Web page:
17th January 2011 by Ken Eisold
Is It Ever the Smart Thing To Do?
It’s pretty clear that many of those investors caught by the crash of the credit bubble in 2008 were following the crowd. Collectively, watching each other, fiercely competing in the pursuit of increasingly unrealistic gains, they ignored the abundant danger signs in the economy. But what about the short sellers, those saw those danger signs and scored when the bubble burst? What made it possible for them to keep their eye on the economy and avoid following the crowd?
The Big Short, a book by Michael Lewis, offers profiles of those contrarian investors – many of whom ended up making hundreds of millions of dollars.
Some of them seemed to suffer from a mild neurological disorder that impaired their ability to read the emotional signals of others. That had led them to become somewhat reclusive, even anti-social, as they had learned to mistrust those with whom they had difficulty getting along. Instead, they trained themselves to rely on more objective information, such as charts, mathematical formulas, and the actual behavior of other traders, what they did, not what they said.
Another group of contrarian short sellers were motivated by strong anti-authoritarian feelings. They viewed successful, establishment figures with hostility. Disliking all authorities, they were eager to prove them wrong, and searched for ways to expose their weaknesses. They got pleasure out of their vulnerabilities.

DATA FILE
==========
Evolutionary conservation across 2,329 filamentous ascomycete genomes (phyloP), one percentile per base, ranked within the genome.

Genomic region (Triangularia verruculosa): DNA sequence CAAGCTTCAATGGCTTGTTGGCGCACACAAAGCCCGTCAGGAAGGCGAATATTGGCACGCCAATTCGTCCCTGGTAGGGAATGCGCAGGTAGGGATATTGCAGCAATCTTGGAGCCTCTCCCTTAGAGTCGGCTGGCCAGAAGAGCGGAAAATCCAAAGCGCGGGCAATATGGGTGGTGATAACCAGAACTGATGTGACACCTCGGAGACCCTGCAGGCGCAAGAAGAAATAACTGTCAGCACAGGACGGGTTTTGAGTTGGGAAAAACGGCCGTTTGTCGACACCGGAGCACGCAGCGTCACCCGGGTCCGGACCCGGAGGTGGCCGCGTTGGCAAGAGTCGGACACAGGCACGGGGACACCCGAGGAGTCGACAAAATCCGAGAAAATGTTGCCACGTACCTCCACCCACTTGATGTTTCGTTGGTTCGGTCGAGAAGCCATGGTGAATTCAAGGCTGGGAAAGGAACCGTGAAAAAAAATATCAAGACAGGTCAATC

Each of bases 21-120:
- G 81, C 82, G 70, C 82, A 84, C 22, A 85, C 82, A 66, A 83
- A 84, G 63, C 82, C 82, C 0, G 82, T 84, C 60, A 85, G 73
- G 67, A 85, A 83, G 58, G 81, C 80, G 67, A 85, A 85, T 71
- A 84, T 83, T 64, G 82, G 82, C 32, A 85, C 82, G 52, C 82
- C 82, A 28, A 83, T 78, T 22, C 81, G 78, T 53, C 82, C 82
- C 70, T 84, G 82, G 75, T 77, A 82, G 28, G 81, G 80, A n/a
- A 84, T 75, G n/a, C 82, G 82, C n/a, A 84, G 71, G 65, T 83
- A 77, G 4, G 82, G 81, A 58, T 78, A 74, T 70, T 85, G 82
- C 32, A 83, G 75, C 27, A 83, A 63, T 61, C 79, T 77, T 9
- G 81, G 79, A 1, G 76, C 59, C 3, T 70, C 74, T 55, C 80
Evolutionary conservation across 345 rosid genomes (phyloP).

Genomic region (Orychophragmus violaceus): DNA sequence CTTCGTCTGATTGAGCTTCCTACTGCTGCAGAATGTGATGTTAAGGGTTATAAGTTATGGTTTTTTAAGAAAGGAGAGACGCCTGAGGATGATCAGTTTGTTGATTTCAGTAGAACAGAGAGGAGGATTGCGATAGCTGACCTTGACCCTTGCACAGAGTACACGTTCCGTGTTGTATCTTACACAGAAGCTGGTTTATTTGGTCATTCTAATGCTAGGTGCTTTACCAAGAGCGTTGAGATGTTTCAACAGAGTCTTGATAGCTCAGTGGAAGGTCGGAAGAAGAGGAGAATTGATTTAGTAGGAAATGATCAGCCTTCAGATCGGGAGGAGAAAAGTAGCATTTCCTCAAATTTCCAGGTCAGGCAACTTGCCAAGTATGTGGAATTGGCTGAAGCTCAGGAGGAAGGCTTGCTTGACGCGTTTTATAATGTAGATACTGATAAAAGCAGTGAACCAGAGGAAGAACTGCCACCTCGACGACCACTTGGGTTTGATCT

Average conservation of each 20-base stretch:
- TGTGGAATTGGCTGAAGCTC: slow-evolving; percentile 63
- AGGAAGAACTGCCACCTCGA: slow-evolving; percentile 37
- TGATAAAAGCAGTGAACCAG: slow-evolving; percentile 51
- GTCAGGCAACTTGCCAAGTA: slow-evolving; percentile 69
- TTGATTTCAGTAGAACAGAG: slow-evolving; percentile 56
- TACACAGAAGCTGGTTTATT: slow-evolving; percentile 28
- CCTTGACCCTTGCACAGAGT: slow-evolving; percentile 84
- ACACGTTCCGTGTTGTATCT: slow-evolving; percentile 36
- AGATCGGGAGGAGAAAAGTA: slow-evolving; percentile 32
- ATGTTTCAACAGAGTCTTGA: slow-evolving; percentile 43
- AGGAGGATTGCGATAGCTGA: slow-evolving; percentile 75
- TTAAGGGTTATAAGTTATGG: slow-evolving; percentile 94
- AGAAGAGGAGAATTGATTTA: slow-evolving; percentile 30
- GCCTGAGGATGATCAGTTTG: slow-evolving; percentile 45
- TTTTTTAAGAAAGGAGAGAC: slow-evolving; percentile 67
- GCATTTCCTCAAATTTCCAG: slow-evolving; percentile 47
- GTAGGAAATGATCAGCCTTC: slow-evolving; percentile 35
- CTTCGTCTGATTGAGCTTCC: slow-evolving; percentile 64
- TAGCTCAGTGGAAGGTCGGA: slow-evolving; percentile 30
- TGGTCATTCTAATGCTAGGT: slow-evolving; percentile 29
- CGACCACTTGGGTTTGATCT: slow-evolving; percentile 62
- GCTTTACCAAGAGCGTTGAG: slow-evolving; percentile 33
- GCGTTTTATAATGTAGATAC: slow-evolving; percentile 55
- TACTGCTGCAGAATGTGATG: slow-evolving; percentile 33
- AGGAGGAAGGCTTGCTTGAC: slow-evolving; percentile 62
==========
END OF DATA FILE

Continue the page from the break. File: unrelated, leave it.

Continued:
Most of us couldn’t strictly emulate such behaviors, even if we wanted to. They aren’t great ways to make friends or get along with others on the job. Still, we can learn some lessons from their example.
We can become more aware of the pull that crowd psychology exerts on us. Rather than feel reassured that others are thinking the same way we are, we might begin taking that as a potential danger sign, an indication we need to become more skeptical and search out different points of view. Bucking the trend is not a sure sign of greater wisdom, but it can serve as an essential corrective.
And, then, we can be more skeptical about authority. Just because a stock analyst or highly visible columnist stakes out a position doesn’t mean that they are more reliable guides to market behavior. To be sure, they spend more time reading about and researching companies in the market, but they also read each others work, and they worry about deviating too far from what others say. They are not immune from the pressures of crowd psychology – and they can’t actually see into the future.
A good rule of thumb is to pause before you leap. Talk it over with someone else. Remember past mistakes. Worry about your own excitement over a new investment “opportunity.” Hedge your bets.